• If the voice authentication factor is determined not to match the authorized user's voice, the voice-based authentication service 215 moves from box 318 to box 321 and rejects the authentication or performs another action. For example, the voice-based authentication service 215 may cause the speech synthesizer 248 to respond to the user via the audio output device 245 with “access denied,” “sorry, but I cannot do that for you,” or some other type of response. In some cases, a user may be prompted to provide other authentication factors in order to verify his or her identity, such as answering knowledge-based questions, providing another voice sample, providing a valid fingerprint, presenting a one-time password from a hardware token, obtaining corroboration from another authorized user, and so forth. If a previous watermark signal is detected, a time associated with when the audio was originally created may be determined for further investigation.
  • Other actions that may be performed may include notifying an administrator, blacklisting a network address, disabling access to the user account, and so forth. In one embodiment, the voice-based authentication service 215 may configure the voice interface device 109 to enter a honeypot mode, where it appears to the attacker that authentication was successful, but the access available to the attacker are restricted. In the honeypot mode, access to fake resources may be provided, so that the attacker is encouraged to continue to interact with the voice interface device 109. Through the continued interaction, more information about the attacker can be determined and logged. In some cases, the voice interface device 109 can be configured to record continued audio, potentially capturing the attacker's own voice for further analysis. Thereafter, the operation of the portion of the voice-based authentication service 215 ends.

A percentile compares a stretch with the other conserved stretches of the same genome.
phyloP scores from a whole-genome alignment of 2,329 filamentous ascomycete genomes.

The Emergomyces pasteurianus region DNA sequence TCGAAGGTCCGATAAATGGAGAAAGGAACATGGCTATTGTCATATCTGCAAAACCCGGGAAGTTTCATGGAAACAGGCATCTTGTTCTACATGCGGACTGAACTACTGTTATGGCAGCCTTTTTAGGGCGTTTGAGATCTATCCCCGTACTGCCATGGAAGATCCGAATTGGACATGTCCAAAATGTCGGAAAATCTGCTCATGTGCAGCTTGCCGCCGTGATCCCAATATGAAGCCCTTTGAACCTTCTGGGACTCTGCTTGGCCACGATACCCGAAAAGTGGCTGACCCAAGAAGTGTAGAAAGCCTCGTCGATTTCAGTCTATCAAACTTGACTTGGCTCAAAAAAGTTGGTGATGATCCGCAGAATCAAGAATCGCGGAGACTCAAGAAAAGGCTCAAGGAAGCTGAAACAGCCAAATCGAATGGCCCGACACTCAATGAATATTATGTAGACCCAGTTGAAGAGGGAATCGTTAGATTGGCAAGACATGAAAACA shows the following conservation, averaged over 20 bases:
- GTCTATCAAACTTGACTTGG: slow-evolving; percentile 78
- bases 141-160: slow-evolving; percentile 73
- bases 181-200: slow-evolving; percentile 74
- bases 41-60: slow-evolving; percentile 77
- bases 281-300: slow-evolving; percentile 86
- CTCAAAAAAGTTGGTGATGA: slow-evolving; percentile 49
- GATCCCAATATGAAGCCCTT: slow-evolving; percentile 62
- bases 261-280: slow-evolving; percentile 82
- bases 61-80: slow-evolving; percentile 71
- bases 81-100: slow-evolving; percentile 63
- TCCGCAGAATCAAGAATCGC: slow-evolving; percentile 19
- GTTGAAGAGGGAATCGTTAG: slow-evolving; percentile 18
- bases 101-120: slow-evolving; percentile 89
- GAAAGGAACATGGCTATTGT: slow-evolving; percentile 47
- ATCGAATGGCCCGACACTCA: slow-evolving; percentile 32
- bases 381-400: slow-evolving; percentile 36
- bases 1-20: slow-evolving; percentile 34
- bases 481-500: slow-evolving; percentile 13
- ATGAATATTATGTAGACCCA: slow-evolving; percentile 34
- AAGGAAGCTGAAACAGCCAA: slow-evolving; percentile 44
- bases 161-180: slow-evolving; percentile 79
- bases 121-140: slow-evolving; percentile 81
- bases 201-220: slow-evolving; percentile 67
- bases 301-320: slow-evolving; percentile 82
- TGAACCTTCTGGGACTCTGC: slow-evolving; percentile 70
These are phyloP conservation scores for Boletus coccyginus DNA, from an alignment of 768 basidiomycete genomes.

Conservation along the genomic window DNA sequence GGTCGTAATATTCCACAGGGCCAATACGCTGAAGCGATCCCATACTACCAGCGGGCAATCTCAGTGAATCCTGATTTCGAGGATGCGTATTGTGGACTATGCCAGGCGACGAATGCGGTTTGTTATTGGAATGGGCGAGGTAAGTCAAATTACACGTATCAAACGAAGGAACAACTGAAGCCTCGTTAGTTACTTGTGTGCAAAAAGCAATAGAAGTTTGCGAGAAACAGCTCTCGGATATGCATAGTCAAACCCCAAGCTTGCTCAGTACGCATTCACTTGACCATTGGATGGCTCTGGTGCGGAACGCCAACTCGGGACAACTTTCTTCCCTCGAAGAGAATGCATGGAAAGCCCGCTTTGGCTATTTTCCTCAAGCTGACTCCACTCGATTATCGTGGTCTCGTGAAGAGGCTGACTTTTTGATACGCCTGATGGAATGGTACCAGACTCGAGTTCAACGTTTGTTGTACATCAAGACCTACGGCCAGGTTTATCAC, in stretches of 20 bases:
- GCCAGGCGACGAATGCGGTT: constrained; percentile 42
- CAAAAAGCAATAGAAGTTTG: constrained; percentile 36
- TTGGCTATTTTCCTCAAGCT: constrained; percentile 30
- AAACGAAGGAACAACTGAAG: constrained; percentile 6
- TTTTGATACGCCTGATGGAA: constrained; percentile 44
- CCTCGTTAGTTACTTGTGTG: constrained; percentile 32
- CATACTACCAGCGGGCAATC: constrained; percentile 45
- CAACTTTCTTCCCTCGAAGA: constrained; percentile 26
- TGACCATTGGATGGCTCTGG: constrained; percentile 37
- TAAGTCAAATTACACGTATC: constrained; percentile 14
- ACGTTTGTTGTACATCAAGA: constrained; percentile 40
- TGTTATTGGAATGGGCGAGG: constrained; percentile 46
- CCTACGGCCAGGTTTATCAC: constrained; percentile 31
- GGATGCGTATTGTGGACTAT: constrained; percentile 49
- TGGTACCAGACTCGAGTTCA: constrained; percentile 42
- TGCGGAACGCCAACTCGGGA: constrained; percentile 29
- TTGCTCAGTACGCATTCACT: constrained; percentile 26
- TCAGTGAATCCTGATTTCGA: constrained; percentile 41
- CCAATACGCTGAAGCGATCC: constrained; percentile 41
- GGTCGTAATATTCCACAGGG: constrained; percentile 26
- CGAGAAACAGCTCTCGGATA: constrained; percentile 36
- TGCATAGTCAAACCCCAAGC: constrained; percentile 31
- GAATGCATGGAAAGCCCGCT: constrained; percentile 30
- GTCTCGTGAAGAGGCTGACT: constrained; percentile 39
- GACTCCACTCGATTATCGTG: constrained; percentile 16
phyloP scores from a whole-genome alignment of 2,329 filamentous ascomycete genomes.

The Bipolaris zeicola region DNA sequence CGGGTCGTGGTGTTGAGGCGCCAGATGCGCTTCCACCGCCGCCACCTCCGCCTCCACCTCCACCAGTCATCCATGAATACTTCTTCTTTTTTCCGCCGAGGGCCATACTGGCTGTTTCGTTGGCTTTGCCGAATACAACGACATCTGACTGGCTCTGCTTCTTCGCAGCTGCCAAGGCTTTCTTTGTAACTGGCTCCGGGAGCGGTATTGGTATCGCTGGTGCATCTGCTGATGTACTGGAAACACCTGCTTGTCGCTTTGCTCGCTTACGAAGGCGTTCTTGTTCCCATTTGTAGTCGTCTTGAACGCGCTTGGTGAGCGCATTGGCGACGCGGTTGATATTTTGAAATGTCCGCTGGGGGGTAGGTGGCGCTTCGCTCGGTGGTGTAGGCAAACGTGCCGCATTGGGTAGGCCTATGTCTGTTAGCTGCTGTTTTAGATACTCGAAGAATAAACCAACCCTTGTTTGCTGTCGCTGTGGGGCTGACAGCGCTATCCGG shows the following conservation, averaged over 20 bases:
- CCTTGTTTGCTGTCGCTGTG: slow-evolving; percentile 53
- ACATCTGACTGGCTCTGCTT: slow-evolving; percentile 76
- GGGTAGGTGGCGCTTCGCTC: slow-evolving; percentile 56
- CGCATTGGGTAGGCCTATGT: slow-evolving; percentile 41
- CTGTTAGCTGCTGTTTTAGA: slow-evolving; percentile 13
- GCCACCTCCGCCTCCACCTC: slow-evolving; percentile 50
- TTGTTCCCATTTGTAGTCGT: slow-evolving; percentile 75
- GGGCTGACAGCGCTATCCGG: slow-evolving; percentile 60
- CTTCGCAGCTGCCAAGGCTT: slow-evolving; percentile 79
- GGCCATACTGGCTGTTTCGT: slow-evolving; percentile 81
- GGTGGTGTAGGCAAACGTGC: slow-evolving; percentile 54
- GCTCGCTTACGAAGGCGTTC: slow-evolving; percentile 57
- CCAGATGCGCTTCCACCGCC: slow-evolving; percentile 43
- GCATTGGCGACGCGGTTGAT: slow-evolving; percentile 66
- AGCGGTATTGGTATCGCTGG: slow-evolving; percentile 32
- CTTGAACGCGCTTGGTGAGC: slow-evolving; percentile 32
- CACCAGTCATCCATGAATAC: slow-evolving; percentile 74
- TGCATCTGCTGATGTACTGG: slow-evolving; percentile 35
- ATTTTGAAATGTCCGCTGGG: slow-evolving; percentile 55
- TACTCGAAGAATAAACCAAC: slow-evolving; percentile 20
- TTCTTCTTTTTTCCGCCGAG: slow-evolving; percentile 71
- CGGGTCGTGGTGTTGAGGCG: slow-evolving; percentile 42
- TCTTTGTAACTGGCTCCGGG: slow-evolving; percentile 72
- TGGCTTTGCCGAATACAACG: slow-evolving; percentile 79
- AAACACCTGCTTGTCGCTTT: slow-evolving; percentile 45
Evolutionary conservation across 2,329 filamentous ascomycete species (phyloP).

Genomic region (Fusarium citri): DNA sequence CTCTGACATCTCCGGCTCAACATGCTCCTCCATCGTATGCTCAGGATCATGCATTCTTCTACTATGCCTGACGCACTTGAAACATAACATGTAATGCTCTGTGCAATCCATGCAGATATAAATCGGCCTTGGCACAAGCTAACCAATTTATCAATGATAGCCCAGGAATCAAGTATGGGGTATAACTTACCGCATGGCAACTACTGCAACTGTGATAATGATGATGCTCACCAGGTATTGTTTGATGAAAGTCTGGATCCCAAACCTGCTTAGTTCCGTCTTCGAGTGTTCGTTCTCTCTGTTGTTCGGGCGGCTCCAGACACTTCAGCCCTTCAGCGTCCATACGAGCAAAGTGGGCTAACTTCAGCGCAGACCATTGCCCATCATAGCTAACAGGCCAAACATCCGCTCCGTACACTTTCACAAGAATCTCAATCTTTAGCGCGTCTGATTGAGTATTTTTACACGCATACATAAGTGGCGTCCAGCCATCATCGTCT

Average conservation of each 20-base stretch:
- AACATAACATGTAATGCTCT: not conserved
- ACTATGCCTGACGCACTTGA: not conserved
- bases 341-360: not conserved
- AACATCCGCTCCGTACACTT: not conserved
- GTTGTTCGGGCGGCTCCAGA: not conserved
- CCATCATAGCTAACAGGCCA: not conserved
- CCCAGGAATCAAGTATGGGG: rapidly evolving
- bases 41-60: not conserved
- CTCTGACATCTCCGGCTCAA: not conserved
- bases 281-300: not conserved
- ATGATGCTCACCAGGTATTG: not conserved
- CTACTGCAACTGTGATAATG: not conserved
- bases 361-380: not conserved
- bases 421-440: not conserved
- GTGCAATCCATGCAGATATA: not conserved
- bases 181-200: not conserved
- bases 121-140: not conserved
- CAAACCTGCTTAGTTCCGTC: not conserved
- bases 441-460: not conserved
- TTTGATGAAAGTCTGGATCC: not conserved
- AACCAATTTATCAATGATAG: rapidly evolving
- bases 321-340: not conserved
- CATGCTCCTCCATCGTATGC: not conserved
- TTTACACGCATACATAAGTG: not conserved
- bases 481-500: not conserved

• Otherwise, if the voice authentication factor is determined to match the authorized user's voice, the voice-based authentication service 215 continues from box 318 to box 324. In box 324, the voice-based authentication service 215 determines whether the captured audio includes a previous watermark 227 (FIG. 2) along with the voice authentication factor. In this regard, the voice-based authentication service 215 may perform an analysis on the captured audio for expected characteristics of the previous watermarks 227.
  • For example, where the previous watermarks 227 include ultrasonic signals, the voice-based authentication service 215 may analyze the content of the captured audio to determine whether tones greater than 20 kilohertz are present, and then also the characteristics of such tones. As another example, where the previous watermarks 227 include echoes, the voice-based authentication service 215 may determine whether an echo is present in the captured audio, and then also the characteristics of such echoes. The characteristics may include amount of delay, variation in delay, relative loudness, frequency or pitch shifting, and so on. The characteristics of the extracted potential watermarks are then compared with the characteristics of the previous watermarks 227.
  • In some cases, a confidence score may be determined based on the degree of match. The confidence score can then be compared to a threshold to assess whether a confident match is determined. If the audio includes a previous watermark 227, the voice-based authentication service 215 moves to box 321 and rejects the authentication or performs another action. Thereafter, the operation of the portion of the voice-based authentication service 215 ends.
  • If the captured audio does not include a previous watermark 227, the voice-based authentication service 215 continues from box 324 to box 325. In box 325, the voice-based authentication service 215 determines whether the captured audio includes unexpected environmental audio or audio unexpectedly distributed among the multiple audio input devices 242 of the voice interface device 103. This determination may be performed through comparison to reference environmental audio profiles 237 and/or voice profiles 224. If unexpected environmental audio is present, or if audio is unexpectedly distributed, the voice-based authentication service 215 may move to box 321 and reject the authentication and/or take other actions. Thereafter, the operation of the portion of the voice-based authentication service 215 ends.